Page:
Darznik manages to tell us Forugh’s story through this novel that, although it is not 100% faithful to truth, it does tell us what it would have been like to feel what Forugh went through. This story then lets the reader into the world of women in Iran, from Forugh’s youth, to her untimely death.

The writing is beautiful:

“We were driven by forces we didn’t understand, moving toward a destination we couldn’t see”

There are so many messages to inspire, to make one think about our own society, about our own beliefs:

“The Golshiri men were learned aristocrats who spent their days in leisurely contemplation, but it was his mother, a woman unable to write even her name, who’d shaped his education”

Then there’s also the importance of telling our own stories, because our own stories can inspire others to break barriers and inspiring others in turn:

“And yet I’d never heard of a woman surviving away from her family, without a father or husband to protect her. It wasn’t just beyond hoping; it was beyond imagining.”

How important is it to view yourself in the stories you read? Do you identify with the main characters in your favorite books? Is your story told within the pages of books?

Forugh’s story inspires me to tell my story, to inspire others, and to become at least a bit like Forugh by standing up for what I believe in, and not allowing people’s expectations to keep me from doing what I love.

Needless to say, Jasmin Darznik touched me in ways I couldn’t have imagined through Forugh’s life story. I hope to read more of Darznik’s writing and also to read Forugh’s own poetry and watch her film to see what she saw, if only for a few minutes.

 

January Book Bites

Hello everyone!

At the end of each month, I will update you on a few things, which books I read, the ratings for each, link to their reviews (if any), updates on challenges, prominent themes, and the best bites (quotations) for the month. Let’s take a look!

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The month started with a book from Terry Pratchett’s Discworld series: Mort. It was a great way to start the month since it’s always fun to read Terry’s work. However, it also became a bit emotional since I kept remembering that Terry is no longer with us…

Mort takes us on an adventure with the anthropomorphic representation of Death and his brand new apprentice, Mort. I simply loved this installment and look forward to reading more of Death & company’s adventures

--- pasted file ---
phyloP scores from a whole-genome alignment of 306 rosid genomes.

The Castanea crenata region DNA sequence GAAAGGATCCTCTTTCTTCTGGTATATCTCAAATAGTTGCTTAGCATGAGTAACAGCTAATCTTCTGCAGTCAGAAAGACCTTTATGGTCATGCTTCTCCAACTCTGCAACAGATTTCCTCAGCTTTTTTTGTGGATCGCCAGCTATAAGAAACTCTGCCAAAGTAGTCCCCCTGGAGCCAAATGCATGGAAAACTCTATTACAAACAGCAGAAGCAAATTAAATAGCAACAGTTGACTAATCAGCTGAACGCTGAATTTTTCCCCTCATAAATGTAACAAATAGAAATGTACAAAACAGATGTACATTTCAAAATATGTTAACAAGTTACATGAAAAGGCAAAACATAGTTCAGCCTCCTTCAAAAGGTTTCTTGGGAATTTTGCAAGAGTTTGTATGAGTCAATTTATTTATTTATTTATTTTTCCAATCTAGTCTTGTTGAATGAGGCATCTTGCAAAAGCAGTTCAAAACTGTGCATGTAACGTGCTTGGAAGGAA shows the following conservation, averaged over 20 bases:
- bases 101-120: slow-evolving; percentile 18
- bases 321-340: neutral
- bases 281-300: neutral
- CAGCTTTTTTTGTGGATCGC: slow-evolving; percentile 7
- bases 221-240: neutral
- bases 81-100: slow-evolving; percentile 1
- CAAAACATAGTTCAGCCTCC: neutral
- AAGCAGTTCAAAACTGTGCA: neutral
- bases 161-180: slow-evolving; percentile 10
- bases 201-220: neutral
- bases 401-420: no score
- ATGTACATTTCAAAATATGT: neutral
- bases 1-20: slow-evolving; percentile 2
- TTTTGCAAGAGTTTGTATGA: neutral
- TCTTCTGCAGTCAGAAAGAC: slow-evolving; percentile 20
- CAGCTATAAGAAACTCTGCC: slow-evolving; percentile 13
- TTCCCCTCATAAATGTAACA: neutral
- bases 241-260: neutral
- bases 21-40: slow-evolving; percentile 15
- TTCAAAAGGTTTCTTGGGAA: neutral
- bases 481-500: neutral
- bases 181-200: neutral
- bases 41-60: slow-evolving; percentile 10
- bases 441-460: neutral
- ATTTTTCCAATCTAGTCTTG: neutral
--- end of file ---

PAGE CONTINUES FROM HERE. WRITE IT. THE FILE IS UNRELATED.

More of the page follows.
• Favorite bite:

“‘WHAT IS IT CALLED WHEN YOU FEEL WARM AND CONTENT AND WISH THINGS WOULD STAY THAT WAY?’
‘I guess you’d call it happiness’ said Harga.” –Mort by Terry Pratchett

  • Perspective rating: 8/10 We get an amazing perspective of life from Death’s point of view. It certainly paints life in a new light!
  • Emotional rating: 8/10 I personally felt close to this book because of Terry and his death not too long ago. The isolation that Death feels also got to me…
  • Bites rating: 7/10 Although it has some really good quotations, I didn’t find myself annotating it all over the place.
  • Overall rating: 7.66/10 A great book overall and a good starting point in the Death books in the Discworld series.

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Then I read One Flew Over the Cuckoo’s Nest by Ken Kesey, which was a great book, with excellent writing and a very unique perspective I had not encountered before. We get inside the mind of a patient in a mental hospital in the 1960s as he is under various treatments (drugs, electroshock, etc). You can read more about the book and my comparison to the movie here.

This was the first book I read from my TBR jar and I was very happy with this selection!

  • Favorite bite:

    “All I know is this: nobody’s very big in the first place, and it looks to me like everybody spends their whole life tearing everybody else down” — One Flew Over the Cuckoo’s Nest by Ken Kesey

  • Perspective rating: 9/10 The perspective from a person with mental health issues is priceless. It’s incredibly well written, which makes the experience that much more immersive.
  • Emotional rating: 6/10 I didn’t become too emotionally invested in the story or the characters, but it was heartbreaking to see what did happen to patients back in the 60s that ended up in mental hospitals with no proper regulations.
  • Bites rating: 8/10 I annotated quite a bit and there were quite a few quotations that left me thinking for a while…
  • Overall rating: 7.66/10 Another excellent book that could have used a bit more emotional connection with the rest of the characters and the overall story. Either way, a great book.